Candlestick Park still works reasonably well as a barebones football stadium. No seats are insanely high. Other that a few obstructed view seats, it's a decent place to watch a game and can generate some serious noise. With the Giants gone, the 49ers don't have to worry about linemen struggling through muck caused by the baseball infield (drought helps too).
Despite those positives, the 'Stick is the oldest pro stadium in the Bay Area and it shows. Escalators are frequently in a state of disrepair. The team facilities have been mediocre since the 80's. Concourses are cramped. Breezes whip through there as if the stadium were located on Tierra del Fuego. There are no club seats. The luxury suites are a bit dated. And it's a real pain to get from the press box down to the field or locker rooms.
The plan, then, is to do a major remodel:
We've seen this kind of remodel before. It's called Mt. Davis. To be fair, Mt. Davis was the construction of a completely separate, three-deck grandstand with nearly 100 suites. A 'Stick revamp need not be so extensive. It would pretty simple to remove the pullout stands on the east side and the old rightfield line sections that are no longer in use. In their place could be an extensive club seating tier (or two) plus a lounge/restaurant/atrium area.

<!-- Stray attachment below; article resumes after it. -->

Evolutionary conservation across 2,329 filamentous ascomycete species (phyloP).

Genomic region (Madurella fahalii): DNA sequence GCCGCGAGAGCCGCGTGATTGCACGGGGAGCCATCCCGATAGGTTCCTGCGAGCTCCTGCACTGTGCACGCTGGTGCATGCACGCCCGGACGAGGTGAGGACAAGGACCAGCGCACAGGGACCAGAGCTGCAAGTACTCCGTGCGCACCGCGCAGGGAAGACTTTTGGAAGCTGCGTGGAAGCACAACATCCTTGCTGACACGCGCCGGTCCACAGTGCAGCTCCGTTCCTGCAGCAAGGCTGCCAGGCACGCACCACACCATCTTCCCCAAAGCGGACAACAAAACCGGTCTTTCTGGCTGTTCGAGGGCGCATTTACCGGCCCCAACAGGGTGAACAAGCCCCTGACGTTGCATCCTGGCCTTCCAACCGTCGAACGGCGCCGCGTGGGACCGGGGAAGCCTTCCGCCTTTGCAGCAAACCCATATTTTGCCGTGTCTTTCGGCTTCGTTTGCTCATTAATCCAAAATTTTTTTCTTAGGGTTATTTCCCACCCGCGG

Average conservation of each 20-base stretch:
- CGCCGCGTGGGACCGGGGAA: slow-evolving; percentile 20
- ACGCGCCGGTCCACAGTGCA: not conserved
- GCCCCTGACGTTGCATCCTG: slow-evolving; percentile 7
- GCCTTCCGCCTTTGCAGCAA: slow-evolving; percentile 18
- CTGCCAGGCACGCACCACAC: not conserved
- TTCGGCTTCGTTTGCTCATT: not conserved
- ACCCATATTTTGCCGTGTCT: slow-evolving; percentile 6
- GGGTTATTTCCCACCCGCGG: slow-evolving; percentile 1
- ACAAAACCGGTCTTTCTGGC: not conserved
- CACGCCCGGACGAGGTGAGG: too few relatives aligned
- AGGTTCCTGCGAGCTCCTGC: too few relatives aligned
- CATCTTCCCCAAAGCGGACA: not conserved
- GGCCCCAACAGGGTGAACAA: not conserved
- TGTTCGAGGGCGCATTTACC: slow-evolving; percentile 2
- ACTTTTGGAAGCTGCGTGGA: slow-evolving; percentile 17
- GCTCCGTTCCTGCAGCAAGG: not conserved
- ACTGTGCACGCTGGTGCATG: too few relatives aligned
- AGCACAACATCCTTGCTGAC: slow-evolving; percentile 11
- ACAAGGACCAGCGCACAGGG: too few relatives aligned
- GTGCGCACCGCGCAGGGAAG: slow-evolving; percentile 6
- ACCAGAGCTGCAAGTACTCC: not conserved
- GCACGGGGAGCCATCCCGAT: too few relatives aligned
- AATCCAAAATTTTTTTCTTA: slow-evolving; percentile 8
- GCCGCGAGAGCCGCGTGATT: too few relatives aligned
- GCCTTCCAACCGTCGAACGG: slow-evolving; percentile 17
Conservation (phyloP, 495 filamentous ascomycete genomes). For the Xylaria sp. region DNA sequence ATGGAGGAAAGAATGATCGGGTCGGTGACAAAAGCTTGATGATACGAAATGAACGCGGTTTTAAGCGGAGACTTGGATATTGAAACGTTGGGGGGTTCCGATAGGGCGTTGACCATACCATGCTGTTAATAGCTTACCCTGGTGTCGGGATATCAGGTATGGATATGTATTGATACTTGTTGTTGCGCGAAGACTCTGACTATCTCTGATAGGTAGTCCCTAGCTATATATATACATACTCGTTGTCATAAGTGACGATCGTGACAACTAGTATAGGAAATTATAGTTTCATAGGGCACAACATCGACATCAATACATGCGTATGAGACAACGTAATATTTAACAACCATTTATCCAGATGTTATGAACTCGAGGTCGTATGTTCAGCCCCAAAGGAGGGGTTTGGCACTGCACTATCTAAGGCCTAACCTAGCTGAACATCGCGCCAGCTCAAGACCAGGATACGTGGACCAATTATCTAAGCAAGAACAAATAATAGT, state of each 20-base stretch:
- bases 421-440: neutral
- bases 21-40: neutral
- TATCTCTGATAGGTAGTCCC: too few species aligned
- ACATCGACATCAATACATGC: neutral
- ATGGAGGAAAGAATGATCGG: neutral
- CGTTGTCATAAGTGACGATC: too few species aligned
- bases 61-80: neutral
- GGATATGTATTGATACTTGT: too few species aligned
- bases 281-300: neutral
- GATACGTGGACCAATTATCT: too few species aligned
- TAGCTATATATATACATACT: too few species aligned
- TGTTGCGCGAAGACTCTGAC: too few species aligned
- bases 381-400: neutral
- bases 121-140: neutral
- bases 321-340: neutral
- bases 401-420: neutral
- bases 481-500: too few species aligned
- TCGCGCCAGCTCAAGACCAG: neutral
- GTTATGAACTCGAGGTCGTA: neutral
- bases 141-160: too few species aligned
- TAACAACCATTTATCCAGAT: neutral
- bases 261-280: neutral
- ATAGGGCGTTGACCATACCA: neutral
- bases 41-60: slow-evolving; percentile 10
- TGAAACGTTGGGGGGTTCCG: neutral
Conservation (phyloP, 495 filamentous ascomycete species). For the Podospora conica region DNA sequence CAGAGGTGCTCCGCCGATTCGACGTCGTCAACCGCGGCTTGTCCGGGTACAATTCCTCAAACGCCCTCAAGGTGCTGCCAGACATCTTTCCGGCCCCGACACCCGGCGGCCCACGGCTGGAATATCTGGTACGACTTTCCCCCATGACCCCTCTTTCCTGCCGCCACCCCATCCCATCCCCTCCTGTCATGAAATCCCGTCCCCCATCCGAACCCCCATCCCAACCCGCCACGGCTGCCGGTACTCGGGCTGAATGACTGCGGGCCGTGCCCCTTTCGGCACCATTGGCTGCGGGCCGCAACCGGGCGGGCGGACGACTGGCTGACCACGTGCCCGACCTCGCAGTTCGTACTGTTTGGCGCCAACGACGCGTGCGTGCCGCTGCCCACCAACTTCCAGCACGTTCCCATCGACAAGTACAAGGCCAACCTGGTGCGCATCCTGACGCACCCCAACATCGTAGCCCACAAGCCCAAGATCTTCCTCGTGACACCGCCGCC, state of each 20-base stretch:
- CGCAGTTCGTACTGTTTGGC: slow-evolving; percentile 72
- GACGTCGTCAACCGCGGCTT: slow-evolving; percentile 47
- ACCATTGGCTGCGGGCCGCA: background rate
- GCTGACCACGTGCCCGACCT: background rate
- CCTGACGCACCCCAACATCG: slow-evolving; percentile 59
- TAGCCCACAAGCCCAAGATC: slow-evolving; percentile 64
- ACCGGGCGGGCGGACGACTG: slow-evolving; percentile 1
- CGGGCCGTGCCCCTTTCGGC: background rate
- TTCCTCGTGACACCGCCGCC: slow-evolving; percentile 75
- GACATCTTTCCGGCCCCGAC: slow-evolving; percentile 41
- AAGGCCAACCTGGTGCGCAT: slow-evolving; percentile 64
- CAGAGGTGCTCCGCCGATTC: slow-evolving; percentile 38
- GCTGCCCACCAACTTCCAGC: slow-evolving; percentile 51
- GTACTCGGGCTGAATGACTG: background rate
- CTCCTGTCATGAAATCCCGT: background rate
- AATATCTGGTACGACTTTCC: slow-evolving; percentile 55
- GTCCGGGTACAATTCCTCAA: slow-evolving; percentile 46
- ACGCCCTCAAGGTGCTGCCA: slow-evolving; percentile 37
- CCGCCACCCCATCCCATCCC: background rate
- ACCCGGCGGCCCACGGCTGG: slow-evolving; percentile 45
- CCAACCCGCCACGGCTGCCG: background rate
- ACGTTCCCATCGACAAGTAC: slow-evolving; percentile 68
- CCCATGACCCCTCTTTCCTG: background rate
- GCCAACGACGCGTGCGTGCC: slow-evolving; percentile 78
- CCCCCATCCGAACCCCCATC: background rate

Already, the team is working up designs for a new club area with premium seating that could be introduced the season after next.
But there may be more to it than that. Lang confirmed that the Niners are looking at the possibility of a major remodel of the 'Stick - an option they had previously rejected as far too costly.
"We are running the numbers again because things have changed," Lang said. It seems that with the economic downturn, rehabbing the stadium might not be as expensive as once thought.
In December, new team President Jed York met with Supervisors Bevan Dufty and Sophie Maxwell and hinted that - depending on the outcome of their efforts in Santa Clara - he might come back to the city in three to six months to talk about a Candlestick rehab.
Dufty said he was under the impression they weren't talking about the kind of massive makeover that Chicago's Soldier Field got, "but something that might be north of $100 million."
In other words, the kind of fix-up that could keep the stadium operating for an extra 15 years - long enough to pay for itself and carry the Niners through their last lease extension option.
If the Niners and SF do it right, they could correct one of the weird quirks of the old girl. The odd oval shape of the seating bowl created a situation in which no seat is lined up parallel to either sideline or end line, and few seats are properly angled at the center of the field. In the remodel, the field could be properly lined up parallel to the western side of the bowl. Then the club seats could also be built in the same parallel manner.
The problem? Who's going to pay for it?